Narrative shorts are films that are storytelling stripped down to the essentials. You don’t have time in shorts to develop side plots or bring in very many characters. You just put the story out there to be enjoyed or thought about. As I’ve had time, I’ve looked at a few of the narrative shorts that are part of the Slamdance Film Festival this year. Here are a few of my thoughts.
Autoscopy. (14 minutes, directed by Claes Nordwall). A young man goes into the woods with sound equipment capturing the sounds of nature. Along the way he finds an abandoned floatation chamber that leads him to a trippy chance to look at himself.
Blue. (15 minutes, directed by Ali Şenses). A man walks through the city carrying a paint bucket and a long-handled brush. As he walks the handle of the brush hits everything, making noises. Until he hits a particular piece of fence that makes the sound he’s been searching for.
Each Other. (6 minutes, directed by Oskar Weimar). This is more dance that story. A very limber naked man emerges from a tree and seeks to understand what his place in the world is. Cow? Chicken? Something else?
Trammel. (11 minutes, directed by Christopher Bell). A solitary man comes in to the local pharmacy to talk to his friend behind the counter. He tells his stories. We may or may not believe him. The key question I asked myself during this film is what assumptions I made about the man based on his appearance and his stories.
Inside the Storm. (14 minutes, directed by Daniel Bloom). A man who has had a break up goes to visit a friend he hasn’t seen in a long time. The man isn’t in a healthy place. I found it a bit hard to watch for the ways he seemed to be degrading himself.
Returning. (14 minutes, directed by Lucy Bridger). A retired teacher, whose husband is away for a few days, deals with a man helping her with her garden. It’s interesting how much we learn about the married couple and the desires and frustrations the woman experiences.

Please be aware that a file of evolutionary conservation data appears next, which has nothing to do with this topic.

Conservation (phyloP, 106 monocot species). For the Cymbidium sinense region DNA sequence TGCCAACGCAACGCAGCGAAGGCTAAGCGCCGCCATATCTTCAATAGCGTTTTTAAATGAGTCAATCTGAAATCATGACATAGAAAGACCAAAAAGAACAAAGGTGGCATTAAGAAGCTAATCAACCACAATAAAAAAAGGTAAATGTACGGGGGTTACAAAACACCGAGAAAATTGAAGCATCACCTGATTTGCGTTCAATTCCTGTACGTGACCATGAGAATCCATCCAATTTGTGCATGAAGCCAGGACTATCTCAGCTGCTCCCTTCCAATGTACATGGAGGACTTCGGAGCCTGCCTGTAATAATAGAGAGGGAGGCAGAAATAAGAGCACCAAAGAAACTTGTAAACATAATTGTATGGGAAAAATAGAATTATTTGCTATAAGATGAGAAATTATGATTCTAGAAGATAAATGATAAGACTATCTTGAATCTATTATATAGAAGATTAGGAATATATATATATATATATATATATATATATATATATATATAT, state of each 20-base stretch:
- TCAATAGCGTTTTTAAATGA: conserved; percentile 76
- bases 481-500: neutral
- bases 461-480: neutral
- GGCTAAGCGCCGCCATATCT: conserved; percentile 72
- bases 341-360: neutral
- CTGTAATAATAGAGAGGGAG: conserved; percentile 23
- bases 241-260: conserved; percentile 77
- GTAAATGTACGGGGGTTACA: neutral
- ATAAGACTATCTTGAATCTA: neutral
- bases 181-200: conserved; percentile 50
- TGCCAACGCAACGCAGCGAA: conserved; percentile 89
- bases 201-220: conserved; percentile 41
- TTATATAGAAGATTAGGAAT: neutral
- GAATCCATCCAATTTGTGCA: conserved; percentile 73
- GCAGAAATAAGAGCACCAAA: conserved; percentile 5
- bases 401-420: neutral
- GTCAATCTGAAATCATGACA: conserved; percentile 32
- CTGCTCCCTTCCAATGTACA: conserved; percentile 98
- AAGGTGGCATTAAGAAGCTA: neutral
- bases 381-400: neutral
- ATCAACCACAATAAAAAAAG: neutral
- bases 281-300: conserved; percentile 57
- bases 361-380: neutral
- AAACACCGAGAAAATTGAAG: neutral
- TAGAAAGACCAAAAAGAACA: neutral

Mada (Mother). (20 minutes, directed by Joseph Douglas Elmhirst). A young woman in rural Jamaica has conflict with her devout mother over allowing her son to play with a doll. The grandmother wants them to go to church so they don’t fall into the wrong paths. But we see both women are seeking what is best for the boy, even if they have very different ideas of what that is.
Young Forever. (15 minutes, directed by Stevie Szerlip). A Korean woman in Los Angeles, struggles with a pyramid cosmetic sales program, gambling, debt, and loss. Her sales pitch is about getting away from stress, but her life is filled with it.
There. (29 minutes, directed by Wu Yu Fen). An Indonesian caregiver mourns “Grandpa”, whom she has been taking care of. She is now planning to return to Indonesia to care for her ailing mother. But with Grandpa’s children all working abroad, there are few people around to mourn Grandpa at his funeral. The key contrast is seen in the care the woman has for the deceased in her prayer by herself as opposed to the prayer cried by the professional mourner.